top of page
  • Writer's pictureAllan J. Mucerino


Updated: Nov 1, 2023

Since 1990, when she co-authored, The new handbook of teacher evaluation: assessing elementary and secondary school teachers, Linda Darling-Hammond has impressively argued for policymakers and practitioners to focus their energy and resources on strengthening instruction for diverse learners.

Arguing that diverse learners have suffered as a result of the economic inequity that is hard-wired into our school-funding systems, Darling-Hammond will soon have a grander platform to promote her thoughtful and evidence-based conclusions about what our school system should look like and could accomplish in her new role as President of California State Board of Education. I expect her to lead a very public discussion of why our education funding systems are derailing the American Dream. According to Darling-Hammond, money does matter and the gap she’s most interested in closing is the great divide caused by property tax revenues and correspondingly higher funding in schools serving higher socioeconomic communities (this is not breaking news, there have been a landslide of lawsuits filed in the last 30 years in an attempt to remedy inequities).

As a Superintendent of Schools in two school districts serving over 80% unduplicated students, I am acutely aware of the divide and have come to recognize that as the challenges mount as a result of privatization, school choice (including Districts of Choice), and charter profiteers, a war of words have further divided public education instead of bringing it closer together.

My districts have lost thousands of students to neighboring districts (some DOC) that have profited because they serve fewer students meeting the LCFF supplemental and concentration grant criteria, and subsequently their Dashboard is much more attractive then my district’s. Segregation, spurred by public shaming and subsequent bleeding to neighboring districts, not charters and privatization, continue to pose the greatest threat to public education. It’s a constant drain on human and fiscal resources for districts like mine and strikes at the very core of democracy, weakening a system dependent on policymakers ensuring not only its existence but its potential. My fellow educators and I live this reality everyday.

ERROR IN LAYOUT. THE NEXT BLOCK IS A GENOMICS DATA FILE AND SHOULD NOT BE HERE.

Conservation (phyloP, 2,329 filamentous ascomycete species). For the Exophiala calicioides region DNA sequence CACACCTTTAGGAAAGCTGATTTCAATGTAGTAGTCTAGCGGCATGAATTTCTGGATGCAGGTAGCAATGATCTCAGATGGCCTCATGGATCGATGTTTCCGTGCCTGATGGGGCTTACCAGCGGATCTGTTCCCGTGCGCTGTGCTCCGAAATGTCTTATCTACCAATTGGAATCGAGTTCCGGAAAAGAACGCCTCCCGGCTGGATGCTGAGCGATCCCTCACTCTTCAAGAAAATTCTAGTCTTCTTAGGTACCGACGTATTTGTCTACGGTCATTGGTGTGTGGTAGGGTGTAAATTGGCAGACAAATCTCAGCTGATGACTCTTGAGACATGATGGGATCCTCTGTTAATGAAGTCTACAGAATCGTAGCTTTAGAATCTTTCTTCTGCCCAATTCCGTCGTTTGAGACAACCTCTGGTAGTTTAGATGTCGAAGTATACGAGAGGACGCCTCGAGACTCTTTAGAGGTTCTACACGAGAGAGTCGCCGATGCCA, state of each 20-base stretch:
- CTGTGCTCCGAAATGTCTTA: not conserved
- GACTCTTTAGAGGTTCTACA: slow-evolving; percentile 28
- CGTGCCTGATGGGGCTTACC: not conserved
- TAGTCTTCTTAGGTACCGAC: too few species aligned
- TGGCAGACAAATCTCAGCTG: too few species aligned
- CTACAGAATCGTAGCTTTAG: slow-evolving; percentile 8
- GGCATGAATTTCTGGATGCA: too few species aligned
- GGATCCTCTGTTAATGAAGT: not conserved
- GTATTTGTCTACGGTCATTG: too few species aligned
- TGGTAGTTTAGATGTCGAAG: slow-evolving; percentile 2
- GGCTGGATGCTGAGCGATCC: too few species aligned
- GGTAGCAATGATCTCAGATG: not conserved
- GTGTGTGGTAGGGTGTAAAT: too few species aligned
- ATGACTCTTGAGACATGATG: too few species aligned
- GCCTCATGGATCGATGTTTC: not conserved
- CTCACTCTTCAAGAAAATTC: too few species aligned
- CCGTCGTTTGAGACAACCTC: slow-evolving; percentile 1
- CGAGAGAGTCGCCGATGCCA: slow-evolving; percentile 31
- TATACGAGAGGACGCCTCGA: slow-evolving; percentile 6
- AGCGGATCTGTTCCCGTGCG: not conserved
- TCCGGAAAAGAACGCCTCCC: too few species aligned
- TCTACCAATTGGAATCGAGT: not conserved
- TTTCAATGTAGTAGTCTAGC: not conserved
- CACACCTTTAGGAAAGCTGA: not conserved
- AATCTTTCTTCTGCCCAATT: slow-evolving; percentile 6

If you follow Darling-Hammond, who succeeds the former SBE president Michael Kirst, another Stanford professor emeritus who served on the State board for an unprecedented 16 years, you know that she is a tireless proponent for equity in our schools.

She has most recently written extensively on social-emotional learning and educating with the whole child in mind. Whole-child advocates are anxious now that the No Child Left Behind Act (NCLB) is behind us, with its focus on raising student test scores at the expense of student health and welfare, including their physical, social, emotional, and psychological development, as well as their critical and creative thinking, and communication and collaboration abilities. Now that the threat of public shaming and other punishments are less draconian under ESSA (though still present), the most vulnerable of children have a better chance. But that chance is only possible if leaders are emboldened by policies that support desegregation and a shift from a compliance-driven climate that blames students for poor results to one focused on continuous improvement.

The best thing about a focus on the whole child and a general commitment to social-emotional learning is that it impacts all children. Schools that are committed to building classrooms and structures that are not designed to undermine achievement can help children overcome toxic stress and trauma.

Hope rests with PBIS and other similar programs designed to create a positive school climate and promote social-emotional learning, productive teaching strategies, and a focus on student achievement. While hope is not a strategy, it does propel schools towards creating environments that are ideal for all students, and especially those living with trauma and consequently struggling to learn.

I’m excited about the future of education in California under the current leadership. Governor Newsom, Tony Thurmond, and Linda Darling-Hammond are a formidable trio and I’m happy to follow their lead as we enter a new era in public education.


bottom of page